The Following Article is from the Spring 2006 Newsletter
- Our kids have gone off to college and we don’t really need such a large home any more but don’t think we can afford all the taxes associated with “trading down.” How do other “empty nesters” typically handle this?
Most sellers pay the taxes on the profit or gain that exceeds $500,000 (for a married couple). Many have been confused about this tax consequences of “trading down” or scaling down from a larger home to a smaller home.
Since May 1997 the old “Rollover Residence Replacement Rule” (Internal Revenue Code No. 1034) has been repealed.
Based on the new Internal Revenue Code No. 121, married couples who file jointly can claim tax exemption on real estate sales profits of up to $500,000 provided that they have owned and occupied the principal residence for at least 24 months prior to sale. In other words, the taxable profits from the sale of the principal residence, up to $500,000 are tax-free. Qualified individual taxpayers can claim up to $250,000 tax free sales profits. Any taxable profit in excess of the $500,000 or $250,000, respectively, will be taxable.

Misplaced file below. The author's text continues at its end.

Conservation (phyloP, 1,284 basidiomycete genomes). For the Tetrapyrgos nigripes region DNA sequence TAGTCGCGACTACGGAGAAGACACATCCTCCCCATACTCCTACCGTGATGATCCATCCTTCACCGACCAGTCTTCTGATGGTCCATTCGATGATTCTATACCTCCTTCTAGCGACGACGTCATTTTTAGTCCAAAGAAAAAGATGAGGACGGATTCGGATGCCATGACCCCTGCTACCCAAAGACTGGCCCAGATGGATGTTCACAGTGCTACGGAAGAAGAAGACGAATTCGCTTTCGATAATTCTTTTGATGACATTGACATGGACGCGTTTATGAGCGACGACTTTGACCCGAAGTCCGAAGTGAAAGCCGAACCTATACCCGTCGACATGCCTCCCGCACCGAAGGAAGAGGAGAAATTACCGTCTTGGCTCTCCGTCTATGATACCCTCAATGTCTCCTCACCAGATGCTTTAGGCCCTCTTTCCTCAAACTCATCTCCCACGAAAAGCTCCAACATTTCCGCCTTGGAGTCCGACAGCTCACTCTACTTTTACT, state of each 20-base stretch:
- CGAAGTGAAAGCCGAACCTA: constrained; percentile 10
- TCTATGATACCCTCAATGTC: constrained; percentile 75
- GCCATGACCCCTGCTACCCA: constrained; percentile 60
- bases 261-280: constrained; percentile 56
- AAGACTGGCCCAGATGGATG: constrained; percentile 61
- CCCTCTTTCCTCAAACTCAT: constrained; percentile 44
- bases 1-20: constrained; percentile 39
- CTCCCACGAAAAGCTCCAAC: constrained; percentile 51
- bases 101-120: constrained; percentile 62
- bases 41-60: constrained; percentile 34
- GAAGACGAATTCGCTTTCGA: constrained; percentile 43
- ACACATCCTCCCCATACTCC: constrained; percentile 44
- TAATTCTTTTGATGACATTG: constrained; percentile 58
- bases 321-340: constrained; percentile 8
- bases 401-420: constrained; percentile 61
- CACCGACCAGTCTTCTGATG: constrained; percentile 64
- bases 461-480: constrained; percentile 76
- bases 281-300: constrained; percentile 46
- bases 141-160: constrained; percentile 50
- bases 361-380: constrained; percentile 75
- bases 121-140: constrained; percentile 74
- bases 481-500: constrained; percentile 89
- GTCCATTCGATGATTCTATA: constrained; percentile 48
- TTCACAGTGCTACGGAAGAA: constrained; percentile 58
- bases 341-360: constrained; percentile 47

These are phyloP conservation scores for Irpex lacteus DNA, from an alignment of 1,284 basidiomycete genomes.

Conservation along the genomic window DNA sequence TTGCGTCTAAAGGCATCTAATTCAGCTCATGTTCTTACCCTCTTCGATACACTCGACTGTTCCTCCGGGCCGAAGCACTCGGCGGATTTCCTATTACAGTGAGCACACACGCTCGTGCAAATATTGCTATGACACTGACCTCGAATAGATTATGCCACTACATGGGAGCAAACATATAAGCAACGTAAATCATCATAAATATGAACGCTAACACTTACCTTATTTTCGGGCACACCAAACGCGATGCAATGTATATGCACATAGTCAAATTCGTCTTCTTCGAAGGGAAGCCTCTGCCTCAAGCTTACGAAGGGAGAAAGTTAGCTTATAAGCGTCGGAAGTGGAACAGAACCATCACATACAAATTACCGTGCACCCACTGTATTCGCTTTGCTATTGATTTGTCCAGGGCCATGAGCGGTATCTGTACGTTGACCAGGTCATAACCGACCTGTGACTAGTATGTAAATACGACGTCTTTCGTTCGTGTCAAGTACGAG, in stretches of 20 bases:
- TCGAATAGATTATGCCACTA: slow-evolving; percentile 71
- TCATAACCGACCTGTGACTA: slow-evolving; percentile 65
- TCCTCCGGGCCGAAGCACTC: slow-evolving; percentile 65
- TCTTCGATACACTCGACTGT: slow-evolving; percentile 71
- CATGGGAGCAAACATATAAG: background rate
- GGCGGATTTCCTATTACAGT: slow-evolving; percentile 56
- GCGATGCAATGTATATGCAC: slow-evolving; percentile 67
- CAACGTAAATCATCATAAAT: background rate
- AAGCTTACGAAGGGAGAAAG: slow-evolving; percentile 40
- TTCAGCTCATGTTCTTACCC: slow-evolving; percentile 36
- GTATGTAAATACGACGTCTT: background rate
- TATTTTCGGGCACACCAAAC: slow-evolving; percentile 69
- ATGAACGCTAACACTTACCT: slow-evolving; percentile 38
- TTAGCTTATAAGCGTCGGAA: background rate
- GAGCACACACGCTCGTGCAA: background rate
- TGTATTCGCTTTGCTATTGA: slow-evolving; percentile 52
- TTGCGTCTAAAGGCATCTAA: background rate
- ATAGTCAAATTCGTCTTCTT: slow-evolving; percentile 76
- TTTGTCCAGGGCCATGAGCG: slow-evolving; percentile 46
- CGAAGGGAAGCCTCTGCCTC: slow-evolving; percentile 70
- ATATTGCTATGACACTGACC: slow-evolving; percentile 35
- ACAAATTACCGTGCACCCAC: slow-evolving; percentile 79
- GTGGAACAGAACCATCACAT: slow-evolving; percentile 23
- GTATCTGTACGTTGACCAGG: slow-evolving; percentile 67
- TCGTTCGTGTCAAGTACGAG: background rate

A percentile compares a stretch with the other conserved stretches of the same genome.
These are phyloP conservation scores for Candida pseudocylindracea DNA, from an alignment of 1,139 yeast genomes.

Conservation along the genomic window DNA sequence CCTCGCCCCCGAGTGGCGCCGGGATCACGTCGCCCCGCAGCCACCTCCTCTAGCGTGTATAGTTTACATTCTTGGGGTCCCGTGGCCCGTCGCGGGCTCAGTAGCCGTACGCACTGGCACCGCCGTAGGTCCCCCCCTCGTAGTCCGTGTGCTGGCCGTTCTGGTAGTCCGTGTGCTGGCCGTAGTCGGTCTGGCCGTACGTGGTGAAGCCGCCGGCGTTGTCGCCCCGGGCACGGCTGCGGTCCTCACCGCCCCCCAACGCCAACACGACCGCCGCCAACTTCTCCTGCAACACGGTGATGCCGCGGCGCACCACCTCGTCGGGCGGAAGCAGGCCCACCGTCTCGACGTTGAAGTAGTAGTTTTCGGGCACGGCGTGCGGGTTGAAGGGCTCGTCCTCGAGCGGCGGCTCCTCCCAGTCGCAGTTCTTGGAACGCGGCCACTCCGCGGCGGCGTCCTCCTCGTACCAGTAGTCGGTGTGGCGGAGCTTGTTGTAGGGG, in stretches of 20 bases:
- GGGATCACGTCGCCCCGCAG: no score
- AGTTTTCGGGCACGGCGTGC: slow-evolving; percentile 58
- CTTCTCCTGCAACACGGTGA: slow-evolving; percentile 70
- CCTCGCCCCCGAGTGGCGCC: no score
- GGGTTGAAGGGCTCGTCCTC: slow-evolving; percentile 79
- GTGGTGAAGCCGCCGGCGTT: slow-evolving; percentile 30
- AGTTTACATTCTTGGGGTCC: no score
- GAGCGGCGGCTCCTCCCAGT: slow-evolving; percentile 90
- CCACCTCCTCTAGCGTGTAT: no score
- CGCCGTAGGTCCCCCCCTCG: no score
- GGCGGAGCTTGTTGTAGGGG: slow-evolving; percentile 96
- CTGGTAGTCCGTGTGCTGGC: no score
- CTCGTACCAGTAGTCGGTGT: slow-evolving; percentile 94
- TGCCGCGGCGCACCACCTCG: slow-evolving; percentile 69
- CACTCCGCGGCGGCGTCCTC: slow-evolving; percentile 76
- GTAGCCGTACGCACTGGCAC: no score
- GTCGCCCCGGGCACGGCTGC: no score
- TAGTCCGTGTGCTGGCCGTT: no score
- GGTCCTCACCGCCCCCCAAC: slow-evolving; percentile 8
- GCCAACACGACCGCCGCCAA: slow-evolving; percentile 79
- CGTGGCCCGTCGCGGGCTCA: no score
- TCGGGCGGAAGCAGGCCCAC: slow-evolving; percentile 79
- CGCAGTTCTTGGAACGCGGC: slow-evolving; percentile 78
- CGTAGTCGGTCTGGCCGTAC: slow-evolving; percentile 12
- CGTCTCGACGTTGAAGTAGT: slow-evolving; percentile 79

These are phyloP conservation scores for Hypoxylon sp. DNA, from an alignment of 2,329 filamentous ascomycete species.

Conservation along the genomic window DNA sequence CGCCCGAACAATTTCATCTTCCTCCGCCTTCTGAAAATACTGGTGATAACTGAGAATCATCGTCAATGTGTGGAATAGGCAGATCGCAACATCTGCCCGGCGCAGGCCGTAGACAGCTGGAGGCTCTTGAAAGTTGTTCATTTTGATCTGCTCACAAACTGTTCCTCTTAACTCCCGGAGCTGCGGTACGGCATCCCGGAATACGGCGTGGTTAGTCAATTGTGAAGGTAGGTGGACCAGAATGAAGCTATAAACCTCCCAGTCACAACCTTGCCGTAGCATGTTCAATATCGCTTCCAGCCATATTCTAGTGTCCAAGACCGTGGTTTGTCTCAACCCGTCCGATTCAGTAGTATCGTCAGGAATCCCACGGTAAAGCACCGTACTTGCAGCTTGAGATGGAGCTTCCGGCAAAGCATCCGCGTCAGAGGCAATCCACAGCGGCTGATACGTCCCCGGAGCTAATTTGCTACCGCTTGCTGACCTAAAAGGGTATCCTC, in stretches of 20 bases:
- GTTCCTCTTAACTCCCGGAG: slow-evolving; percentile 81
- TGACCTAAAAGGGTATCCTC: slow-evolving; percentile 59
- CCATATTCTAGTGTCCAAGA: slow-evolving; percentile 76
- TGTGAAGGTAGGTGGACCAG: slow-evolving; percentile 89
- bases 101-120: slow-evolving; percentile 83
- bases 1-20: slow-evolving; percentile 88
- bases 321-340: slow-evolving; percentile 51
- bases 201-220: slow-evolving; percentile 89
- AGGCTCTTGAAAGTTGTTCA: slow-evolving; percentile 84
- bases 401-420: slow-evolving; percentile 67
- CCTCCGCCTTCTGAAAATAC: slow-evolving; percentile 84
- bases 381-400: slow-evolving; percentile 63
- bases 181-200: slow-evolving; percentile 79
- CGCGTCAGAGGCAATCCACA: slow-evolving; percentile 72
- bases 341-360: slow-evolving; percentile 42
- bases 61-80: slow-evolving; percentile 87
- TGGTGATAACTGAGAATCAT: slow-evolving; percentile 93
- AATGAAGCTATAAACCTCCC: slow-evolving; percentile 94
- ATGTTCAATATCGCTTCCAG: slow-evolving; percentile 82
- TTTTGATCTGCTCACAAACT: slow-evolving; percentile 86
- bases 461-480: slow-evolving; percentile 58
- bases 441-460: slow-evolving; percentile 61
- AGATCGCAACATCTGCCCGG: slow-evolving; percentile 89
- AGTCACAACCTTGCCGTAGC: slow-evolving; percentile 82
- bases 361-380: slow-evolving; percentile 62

To defer the taxes one could “convert’ the property to a rental property, then at a later date, sell the property and purchase another rental property (apartment building?) and defer paying taxes based on the “Starker tax-deferred exchange”. There are strict rules and guidelines governing this type of deferral. For more information on the tax deferrals, please see your tax advisor.